Perhaps explaining why we hear so much about it, our housing crisis is another high-class problem. There is no housing crisis in the bottom 20 percent of our zip codes. According to the Economic Innovation Group, a business-backed DC think tank, the vacancy rate in distressed America is 14.4 percent, a rate guaranteed to floor rents and prices. The elite zip codes–the top 20 percent–have a vacancy rate a bit under 5 percent and no doubt approaching effective zero in the white-hot coastal zip codes.
And elite neighborhoods have–you guessed it–high class problems. One is Airbnb.
In order to continue its phenomenal growth, Airbnb has been forced to shed its sheep’s clothing and admit its essence. With the recent announcement of a joint venture with Newgard Development Company, a Florida builder, the company has all but proclaimed that it’s nothing more than a hotel operator. A poorly-regulated hotel operator, as much about grandma renting out her sewing room as Uber is about helping drivers earn pocket money. Hand-in-hand with Airbnb, Newgard intends to build a couple thousand apartments where tenants can Air-out their units 180 days a year and split the profits three ways.
This business model–leasing apartments to the gullible at outlandish rents predicated upon the income they can expect from their own overnight rentals–suggests two obvious winners and a host of losers. The losers will run the gamut from the part-time tenants destined to be disappointed with their actual returns to the work-force tenants in need of real housing to society at large as it watches its permanent housing supply dwindle away. Who will build an apartment when the hybrid hotel/apartment gets so much better economic mileage?
Maybe what this should be telling us is that, somewhat akin to the minimum wage, one size doesn’t fit all. Rather than regulating housing in the less fortunate zip codes–11 percent of California’s population lives in a distressed zip code–we should be encouraging job growth there and focusing regulations on where they are truly needed.
Here are a couple suggestions:
First, the lowest hanging fruit of them all: Airbnb and its ilk. Treat these companies for what they are–hotel chains–and ban them outright in residential zones. How hard is that? Besides tin-cup landlords and Airbnb lobbyists, who is going to complain?
Second, our need for affordable housing is so great we should abandon the lovely notion of providing home ownership for the economically challenged and instead focus on rental housing. Here’s what happens in the real world if you require, say, a 100 unit subdivision or condominium project to sell 15 percent of its homes at affordable prices, that is, at about 40-50 percent of the market price. You create 15 lottery winners who will never move–there is always a provision that says the profits go back to the housing authority if the house is sold. And who will likely be unable to afford the necessary upkeep on their homes and the assessments of the home owners’ association (HOA). Thus, about 10 years into the life of a subdivision, the affordable residences begin to call attention to themselves in an unpleasant manner and the HOA gets even more unpleasant in its efforts to collect back assessments.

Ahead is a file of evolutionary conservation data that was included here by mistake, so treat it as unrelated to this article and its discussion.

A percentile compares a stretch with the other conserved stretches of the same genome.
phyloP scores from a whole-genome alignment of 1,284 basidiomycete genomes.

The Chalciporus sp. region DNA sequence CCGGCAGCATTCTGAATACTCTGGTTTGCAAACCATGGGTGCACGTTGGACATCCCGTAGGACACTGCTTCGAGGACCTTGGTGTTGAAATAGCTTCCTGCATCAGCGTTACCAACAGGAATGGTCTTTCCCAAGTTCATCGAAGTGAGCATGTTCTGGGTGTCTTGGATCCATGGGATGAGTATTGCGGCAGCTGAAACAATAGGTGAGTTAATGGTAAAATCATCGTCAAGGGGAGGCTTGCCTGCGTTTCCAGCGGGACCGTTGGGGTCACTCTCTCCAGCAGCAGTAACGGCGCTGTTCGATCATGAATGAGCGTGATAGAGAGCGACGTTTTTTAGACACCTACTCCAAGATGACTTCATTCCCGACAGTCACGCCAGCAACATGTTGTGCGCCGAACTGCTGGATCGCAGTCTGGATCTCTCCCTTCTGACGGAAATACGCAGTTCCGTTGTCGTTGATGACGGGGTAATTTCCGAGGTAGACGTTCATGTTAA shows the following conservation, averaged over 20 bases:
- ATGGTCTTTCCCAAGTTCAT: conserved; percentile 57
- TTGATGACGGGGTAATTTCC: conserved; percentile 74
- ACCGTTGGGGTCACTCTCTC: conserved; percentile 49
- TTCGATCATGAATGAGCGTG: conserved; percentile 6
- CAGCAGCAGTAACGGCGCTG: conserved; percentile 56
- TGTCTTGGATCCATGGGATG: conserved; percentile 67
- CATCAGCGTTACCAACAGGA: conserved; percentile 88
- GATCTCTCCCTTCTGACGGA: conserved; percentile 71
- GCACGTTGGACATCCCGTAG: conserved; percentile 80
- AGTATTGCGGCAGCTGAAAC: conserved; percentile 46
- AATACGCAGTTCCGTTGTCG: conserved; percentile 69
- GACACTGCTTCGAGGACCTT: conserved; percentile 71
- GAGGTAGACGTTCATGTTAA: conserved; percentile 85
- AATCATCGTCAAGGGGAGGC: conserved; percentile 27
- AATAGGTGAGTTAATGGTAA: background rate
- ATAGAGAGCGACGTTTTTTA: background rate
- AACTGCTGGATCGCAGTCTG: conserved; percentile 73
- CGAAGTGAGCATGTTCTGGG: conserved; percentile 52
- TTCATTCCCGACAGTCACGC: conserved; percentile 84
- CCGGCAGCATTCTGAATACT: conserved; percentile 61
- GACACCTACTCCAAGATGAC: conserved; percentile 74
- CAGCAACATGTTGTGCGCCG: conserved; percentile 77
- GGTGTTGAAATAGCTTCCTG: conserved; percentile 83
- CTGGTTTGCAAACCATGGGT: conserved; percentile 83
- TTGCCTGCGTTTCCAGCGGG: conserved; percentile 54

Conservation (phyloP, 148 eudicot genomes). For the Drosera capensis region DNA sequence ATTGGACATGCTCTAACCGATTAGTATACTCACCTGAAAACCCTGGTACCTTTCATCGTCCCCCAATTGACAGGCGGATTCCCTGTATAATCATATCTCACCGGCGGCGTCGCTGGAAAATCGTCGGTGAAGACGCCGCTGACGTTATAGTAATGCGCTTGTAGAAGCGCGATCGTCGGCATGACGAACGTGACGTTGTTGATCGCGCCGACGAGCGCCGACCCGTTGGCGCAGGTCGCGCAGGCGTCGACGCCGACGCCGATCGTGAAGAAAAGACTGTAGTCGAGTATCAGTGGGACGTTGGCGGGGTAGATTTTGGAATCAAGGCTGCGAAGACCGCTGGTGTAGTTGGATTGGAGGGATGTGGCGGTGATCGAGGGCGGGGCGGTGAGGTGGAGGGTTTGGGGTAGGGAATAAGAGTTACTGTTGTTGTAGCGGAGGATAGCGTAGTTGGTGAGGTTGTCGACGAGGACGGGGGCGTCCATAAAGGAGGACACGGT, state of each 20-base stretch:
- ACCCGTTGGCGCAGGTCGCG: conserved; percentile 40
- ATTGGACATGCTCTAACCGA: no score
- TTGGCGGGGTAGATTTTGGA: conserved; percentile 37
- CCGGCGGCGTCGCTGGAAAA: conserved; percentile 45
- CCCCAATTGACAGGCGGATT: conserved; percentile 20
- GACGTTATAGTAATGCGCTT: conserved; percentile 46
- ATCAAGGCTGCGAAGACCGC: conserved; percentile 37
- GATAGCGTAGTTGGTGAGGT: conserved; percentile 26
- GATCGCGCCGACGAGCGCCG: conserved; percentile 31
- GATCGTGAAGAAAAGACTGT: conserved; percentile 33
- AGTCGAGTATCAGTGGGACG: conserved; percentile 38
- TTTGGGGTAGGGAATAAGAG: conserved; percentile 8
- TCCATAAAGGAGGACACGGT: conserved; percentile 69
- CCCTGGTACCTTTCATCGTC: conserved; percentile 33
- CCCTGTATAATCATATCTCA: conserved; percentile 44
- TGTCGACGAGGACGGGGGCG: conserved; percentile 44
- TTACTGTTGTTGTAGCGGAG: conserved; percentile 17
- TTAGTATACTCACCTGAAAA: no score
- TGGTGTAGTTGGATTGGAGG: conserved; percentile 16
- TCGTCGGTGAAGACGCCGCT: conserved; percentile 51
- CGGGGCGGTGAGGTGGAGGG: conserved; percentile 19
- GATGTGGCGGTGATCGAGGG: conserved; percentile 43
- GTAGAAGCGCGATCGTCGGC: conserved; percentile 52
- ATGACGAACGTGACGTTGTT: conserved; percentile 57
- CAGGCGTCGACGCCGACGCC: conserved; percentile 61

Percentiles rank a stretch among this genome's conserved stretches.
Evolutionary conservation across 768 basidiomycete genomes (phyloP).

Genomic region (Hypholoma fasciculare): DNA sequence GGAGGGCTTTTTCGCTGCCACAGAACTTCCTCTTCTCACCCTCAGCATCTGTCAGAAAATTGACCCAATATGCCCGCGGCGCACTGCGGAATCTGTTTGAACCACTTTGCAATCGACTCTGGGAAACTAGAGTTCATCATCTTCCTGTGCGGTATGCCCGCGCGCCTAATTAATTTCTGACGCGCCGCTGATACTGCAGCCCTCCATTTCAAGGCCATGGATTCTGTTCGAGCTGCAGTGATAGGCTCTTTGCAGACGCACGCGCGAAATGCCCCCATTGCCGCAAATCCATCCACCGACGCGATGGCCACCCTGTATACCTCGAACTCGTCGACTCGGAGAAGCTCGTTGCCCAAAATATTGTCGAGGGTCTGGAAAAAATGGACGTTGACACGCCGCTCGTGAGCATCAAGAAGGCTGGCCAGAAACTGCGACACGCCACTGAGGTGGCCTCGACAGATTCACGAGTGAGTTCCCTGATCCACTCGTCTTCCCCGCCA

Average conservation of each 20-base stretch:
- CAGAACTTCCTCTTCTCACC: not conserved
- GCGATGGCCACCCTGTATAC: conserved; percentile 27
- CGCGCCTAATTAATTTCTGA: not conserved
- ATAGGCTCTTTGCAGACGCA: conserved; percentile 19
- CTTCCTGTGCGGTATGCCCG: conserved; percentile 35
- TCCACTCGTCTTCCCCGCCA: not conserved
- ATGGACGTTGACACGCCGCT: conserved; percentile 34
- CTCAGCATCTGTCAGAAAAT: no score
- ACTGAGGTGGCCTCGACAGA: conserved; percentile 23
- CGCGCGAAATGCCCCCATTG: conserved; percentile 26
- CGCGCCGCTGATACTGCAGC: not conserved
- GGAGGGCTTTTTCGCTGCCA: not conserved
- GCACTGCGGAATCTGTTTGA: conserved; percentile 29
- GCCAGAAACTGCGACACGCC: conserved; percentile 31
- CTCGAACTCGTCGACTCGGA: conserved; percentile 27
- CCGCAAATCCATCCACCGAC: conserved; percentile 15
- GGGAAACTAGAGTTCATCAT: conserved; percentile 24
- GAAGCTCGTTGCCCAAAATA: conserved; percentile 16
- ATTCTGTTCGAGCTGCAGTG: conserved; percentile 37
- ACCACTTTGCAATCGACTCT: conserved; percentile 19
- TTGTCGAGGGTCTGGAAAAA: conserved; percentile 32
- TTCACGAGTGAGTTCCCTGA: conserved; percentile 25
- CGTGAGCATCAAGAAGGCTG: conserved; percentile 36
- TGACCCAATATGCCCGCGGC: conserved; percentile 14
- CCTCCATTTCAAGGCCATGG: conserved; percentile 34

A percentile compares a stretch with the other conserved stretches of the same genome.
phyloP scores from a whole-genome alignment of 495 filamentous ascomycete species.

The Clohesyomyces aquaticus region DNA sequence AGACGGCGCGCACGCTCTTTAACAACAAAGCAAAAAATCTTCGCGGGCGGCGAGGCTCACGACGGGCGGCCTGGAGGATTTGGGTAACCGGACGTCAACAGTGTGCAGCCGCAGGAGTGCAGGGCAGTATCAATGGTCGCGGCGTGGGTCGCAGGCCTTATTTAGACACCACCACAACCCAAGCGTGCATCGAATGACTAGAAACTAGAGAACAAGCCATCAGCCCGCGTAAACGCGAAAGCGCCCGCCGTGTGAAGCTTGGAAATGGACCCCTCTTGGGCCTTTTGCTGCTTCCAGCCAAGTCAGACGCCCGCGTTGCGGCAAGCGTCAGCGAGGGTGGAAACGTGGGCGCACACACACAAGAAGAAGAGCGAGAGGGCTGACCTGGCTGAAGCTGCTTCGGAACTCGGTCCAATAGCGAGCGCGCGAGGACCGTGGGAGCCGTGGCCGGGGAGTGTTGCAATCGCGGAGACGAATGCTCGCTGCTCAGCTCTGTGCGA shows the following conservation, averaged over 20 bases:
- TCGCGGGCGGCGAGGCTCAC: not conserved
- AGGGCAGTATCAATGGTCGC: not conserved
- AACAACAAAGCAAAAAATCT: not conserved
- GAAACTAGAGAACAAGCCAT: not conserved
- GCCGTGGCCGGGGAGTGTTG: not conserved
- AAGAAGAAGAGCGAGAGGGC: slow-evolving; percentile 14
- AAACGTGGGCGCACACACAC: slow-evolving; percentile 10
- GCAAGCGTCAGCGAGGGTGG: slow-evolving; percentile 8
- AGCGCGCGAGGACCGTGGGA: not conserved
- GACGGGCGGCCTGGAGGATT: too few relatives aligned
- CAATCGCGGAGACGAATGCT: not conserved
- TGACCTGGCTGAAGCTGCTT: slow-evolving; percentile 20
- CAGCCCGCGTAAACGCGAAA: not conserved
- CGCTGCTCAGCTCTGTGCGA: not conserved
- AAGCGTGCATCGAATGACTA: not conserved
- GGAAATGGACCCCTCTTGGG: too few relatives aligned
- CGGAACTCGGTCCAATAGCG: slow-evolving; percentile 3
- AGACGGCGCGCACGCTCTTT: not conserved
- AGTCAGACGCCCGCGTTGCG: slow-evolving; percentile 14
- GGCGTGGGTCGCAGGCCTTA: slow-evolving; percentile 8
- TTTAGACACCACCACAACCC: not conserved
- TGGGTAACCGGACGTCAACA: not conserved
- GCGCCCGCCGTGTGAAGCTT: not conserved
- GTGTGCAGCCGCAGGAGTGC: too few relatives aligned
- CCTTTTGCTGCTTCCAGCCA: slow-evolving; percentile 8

For each affordable house, a builder could–with the same money–build 2 or more apartments. By way of example, we developed a mixed-use project in Palo Alto that included 37 single family residences. As the city then had a 15 percent low-income requirement, this meant 6 residences had to be affordable. We suggested instead that we build a 14 unit apartment house atop our commercial building. In accepting our proposal, the city received 133 percent more dwelling units in the bargain, dwellings we maintain in first-class condition at our expense.
Also, and this is important, the families who moved into our apartments are not tied forever to the location the way they would be if they were windfall owners. If job opportunities arise out of the area, they can relocate on a dime. You may have seen the articles arising out of the Great Recession that lamented the American worker’s lack of mobility, the fact that his home ownership kept him tethered to the Rust Belt when he should have been following the jobs to the Southwest.
If a city is, however, unwilling to permit rental units in the midst of single-family housing, another approach may be worth considering: Allow the developer to sell all 100 houses in her subdivision at market prices (say, $1 million), charge her the discount on the otherwise 15 affordable units ($500,000) and pay out the resulting sum ($7.5 million) over time to a number of the city’s qualifying low-income residents as direct rent subsidies. You could, for example, subsidize thirty families by $2,000 a month in existing market-rate housing for over 10 years with $7,500,000. This approach avoids the often politically insurmountable issue of building dedicated low-income housing.
If we focus on providing clean, safe and affordable rental housing and not dilute our efforts with a myriad of other social goals–notably, home ownership for all, promoting tech and protecting unions–we can accomplish far more than we’re doing today.
John E. McNellis is a Principal at McNellis Partners in Palo Alto, Calif.
Articles published in our Contributor section do not necessarily represent the views of The Registry or Mighty Dot Media, Inc. They represent a selection of topics chosen for the value of their editorial perspective. We welcome feedback and alternative positions on topics, and we will consider publishing those, as well.
To read more from McNellis, please consider his book Making It in Real Estate: Starting Out as a Developer.